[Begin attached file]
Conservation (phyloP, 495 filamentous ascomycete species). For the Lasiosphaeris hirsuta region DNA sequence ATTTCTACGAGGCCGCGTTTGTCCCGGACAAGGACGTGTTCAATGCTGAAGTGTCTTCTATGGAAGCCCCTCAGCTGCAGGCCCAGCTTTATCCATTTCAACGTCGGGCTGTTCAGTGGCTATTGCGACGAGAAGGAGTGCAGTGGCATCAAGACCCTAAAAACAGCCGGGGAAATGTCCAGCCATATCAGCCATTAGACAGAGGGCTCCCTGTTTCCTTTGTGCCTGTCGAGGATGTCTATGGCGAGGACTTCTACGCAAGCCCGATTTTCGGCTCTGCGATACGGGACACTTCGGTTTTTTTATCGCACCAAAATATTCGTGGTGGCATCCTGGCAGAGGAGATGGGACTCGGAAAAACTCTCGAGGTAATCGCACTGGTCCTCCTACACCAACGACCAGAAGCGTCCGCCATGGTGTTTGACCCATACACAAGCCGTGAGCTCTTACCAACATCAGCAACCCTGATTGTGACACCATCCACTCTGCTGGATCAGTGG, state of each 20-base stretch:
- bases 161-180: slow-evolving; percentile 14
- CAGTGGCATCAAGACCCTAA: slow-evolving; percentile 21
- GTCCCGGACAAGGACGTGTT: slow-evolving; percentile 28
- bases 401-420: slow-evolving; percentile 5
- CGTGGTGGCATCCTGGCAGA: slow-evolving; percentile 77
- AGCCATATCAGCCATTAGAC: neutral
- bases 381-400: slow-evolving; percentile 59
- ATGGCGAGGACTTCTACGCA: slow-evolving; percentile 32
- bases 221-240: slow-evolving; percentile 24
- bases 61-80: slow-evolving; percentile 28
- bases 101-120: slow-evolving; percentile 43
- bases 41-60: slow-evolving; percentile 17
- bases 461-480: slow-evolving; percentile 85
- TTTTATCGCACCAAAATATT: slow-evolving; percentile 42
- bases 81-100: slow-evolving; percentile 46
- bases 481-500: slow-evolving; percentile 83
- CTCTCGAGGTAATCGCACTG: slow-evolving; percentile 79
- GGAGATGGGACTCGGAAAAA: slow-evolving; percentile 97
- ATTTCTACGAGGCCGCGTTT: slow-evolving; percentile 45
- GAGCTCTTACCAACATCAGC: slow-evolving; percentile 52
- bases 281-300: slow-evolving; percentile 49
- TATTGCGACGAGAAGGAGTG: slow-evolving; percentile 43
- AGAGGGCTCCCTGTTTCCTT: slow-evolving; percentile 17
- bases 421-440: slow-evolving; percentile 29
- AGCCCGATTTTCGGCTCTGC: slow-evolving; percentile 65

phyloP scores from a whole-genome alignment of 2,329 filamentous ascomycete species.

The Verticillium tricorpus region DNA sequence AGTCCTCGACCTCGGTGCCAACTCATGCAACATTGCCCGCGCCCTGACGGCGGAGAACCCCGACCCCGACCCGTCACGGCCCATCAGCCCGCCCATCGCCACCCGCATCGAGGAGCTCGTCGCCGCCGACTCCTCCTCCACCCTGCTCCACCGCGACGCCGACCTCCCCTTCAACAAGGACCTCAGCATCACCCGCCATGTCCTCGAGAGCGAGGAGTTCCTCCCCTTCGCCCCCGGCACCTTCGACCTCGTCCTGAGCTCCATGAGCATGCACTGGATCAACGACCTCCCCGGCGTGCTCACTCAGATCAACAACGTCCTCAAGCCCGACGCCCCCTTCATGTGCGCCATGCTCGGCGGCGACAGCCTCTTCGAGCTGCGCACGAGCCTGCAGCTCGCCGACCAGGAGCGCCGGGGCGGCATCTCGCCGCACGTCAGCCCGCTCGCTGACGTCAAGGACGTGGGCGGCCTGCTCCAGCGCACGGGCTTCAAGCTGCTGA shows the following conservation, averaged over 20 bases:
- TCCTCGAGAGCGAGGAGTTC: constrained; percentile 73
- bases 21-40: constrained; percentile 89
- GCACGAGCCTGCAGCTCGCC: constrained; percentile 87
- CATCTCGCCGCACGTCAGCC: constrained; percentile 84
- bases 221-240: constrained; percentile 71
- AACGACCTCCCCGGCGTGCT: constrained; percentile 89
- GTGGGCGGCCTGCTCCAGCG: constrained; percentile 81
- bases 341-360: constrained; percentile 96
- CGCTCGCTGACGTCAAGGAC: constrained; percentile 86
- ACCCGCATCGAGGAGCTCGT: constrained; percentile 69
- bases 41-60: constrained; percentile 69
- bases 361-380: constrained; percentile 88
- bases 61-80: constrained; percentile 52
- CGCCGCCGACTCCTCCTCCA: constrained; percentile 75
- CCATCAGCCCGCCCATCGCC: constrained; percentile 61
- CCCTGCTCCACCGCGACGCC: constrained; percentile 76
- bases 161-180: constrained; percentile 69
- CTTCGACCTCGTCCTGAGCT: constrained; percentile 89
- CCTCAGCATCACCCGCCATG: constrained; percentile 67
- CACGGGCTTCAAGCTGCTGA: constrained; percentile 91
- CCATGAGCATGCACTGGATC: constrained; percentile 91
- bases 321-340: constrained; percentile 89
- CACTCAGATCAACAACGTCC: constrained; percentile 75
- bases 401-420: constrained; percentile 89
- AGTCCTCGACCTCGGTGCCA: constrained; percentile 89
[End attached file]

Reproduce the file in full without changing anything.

Conservation (phyloP, 495 filamentous ascomycete species). For the Lasiosphaeris hirsuta region DNA sequence ATTTCTACGAGGCCGCGTTTGTCCCGGACAAGGACGTGTTCAATGCTGAAGTGTCTTCTATGGAAGCCCCTCAGCTGCAGGCCCAGCTTTATCCATTTCAACGTCGGGCTGTTCAGTGGCTATTGCGACGAGAAGGAGTGCAGTGGCATCAAGACCCTAAAAACAGCCGGGGAAATGTCCAGCCATATCAGCCATTAGACAGAGGGCTCCCTGTTTCCTTTGTGCCTGTCGAGGATGTCTATGGCGAGGACTTCTACGCAAGCCCGATTTTCGGCTCTGCGATACGGGACACTTCGGTTTTTTTATCGCACCAAAATATTCGTGGTGGCATCCTGGCAGAGGAGATGGGACTCGGAAAAACTCTCGAGGTAATCGCACTGGTCCTCCTACACCAACGACCAGAAGCGTCCGCCATGGTGTTTGACCCATACACAAGCCGTGAGCTCTTACCAACATCAGCAACCCTGATTGTGACACCATCCACTCTGCTGGATCAGTGG, state of each 20-base stretch:
- bases 161-180: slow-evolving; percentile 14
- CAGTGGCATCAAGACCCTAA: slow-evolving; percentile 21
- GTCCCGGACAAGGACGTGTT: slow-evolving; percentile 28
- bases 401-420: slow-evolving; percentile 5
- CGTGGTGGCATCCTGGCAGA: slow-evolving; percentile 77
- AGCCATATCAGCCATTAGAC: neutral
- bases 381-400: slow-evolving; percentile 59
- ATGGCGAGGACTTCTACGCA: slow-evolving; percentile 32
- bases 221-240: slow-evolving; percentile 24
- bases 61-80: slow-evolving; percentile 28
- bases 101-120: slow-evolving; percentile 43
- bases 41-60: slow-evolving; percentile 17
- bases 461-480: slow-evolving; percentile 85
- TTTTATCGCACCAAAATATT: slow-evolving; percentile 42
- bases 81-100: slow-evolving; percentile 46
- bases 481-500: slow-evolving; percentile 83
- CTCTCGAGGTAATCGCACTG: slow-evolving; percentile 79
- GGAGATGGGACTCGGAAAAA: slow-evolving; percentile 97
- ATTTCTACGAGGCCGCGTTT: slow-evolving; percentile 45
- GAGCTCTTACCAACATCAGC: slow-evolving; percentile 52
- bases 281-300: slow-evolving; percentile 49
- TATTGCGACGAGAAGGAGTG: slow-evolving; percentile 43
- AGAGGGCTCCCTGTTTCCTT: slow-evolving; percentile 17
- bases 421-440: slow-evolving; percentile 29
- AGCCCGATTTTCGGCTCTGC: slow-evolving; percentile 65

phyloP scores from a whole-genome alignment of 2,329 filamentous ascomycete species.

The Verticillium tricorpus region DNA sequence AGTCCTCGACCTCGGTGCCAACTCATGCAACATTGCCCGCGCCCTGACGGCGGAGAACCCCGACCCCGACCCGTCACGGCCCATCAGCCCGCCCATCGCCACCCGCATCGAGGAGCTCGTCGCCGCCGACTCCTCCTCCACCCTGCTCCACCGCGACGCCGACCTCCCCTTCAACAAGGACCTCAGCATCACCCGCCATGTCCTCGAGAGCGAGGAGTTCCTCCCCTTCGCCCCCGGCACCTTCGACCTCGTCCTGAGCTCCATGAGCATGCACTGGATCAACGACCTCCCCGGCGTGCTCACTCAGATCAACAACGTCCTCAAGCCCGACGCCCCCTTCATGTGCGCCATGCTCGGCGGCGACAGCCTCTTCGAGCTGCGCACGAGCCTGCAGCTCGCCGACCAGGAGCGCCGGGGCGGCATCTCGCCGCACGTCAGCCCGCTCGCTGACGTCAAGGACGTGGGCGGCCTGCTCCAGCGCACGGGCTTCAAGCTGCTGA shows the following conservation, averaged over 20 bases:
- TCCTCGAGAGCGAGGAGTTC: constrained; percentile 73
- bases 21-40: constrained; percentile 89
- GCACGAGCCTGCAGCTCGCC: constrained; percentile 87
- CATCTCGCCGCACGTCAGCC: constrained; percentile 84
- bases 221-240: constrained; percentile 71
- AACGACCTCCCCGGCGTGCT: constrained; percentile 89
- GTGGGCGGCCTGCTCCAGCG: constrained; percentile 81
- bases 341-360: constrained; percentile 96
- CGCTCGCTGACGTCAAGGAC: constrained; percentile 86
- ACCCGCATCGAGGAGCTCGT: constrained; percentile 69
- bases 41-60: constrained; percentile 69
- bases 361-380: constrained; percentile 88
- bases 61-80: constrained; percentile 52
- CGCCGCCGACTCCTCCTCCA: constrained; percentile 75
- CCATCAGCCCGCCCATCGCC: constrained; percentile 61
- CCCTGCTCCACCGCGACGCC: constrained; percentile 76
- bases 161-180: constrained; percentile 69
- CTTCGACCTCGTCCTGAGCT: constrained; percentile 89
- CCTCAGCATCACCCGCCATG: constrained; percentile 67
- CACGGGCTTCAAGCTGCTGA: constrained; percentile 91
- CCATGAGCATGCACTGGATC: constrained; percentile 91
- bases 321-340: constrained; percentile 89
- CACTCAGATCAACAACGTCC: constrained; percentile 75
- bases 401-420: constrained; percentile 89
- AGTCCTCGACCTCGGTGCCA: constrained; percentile 89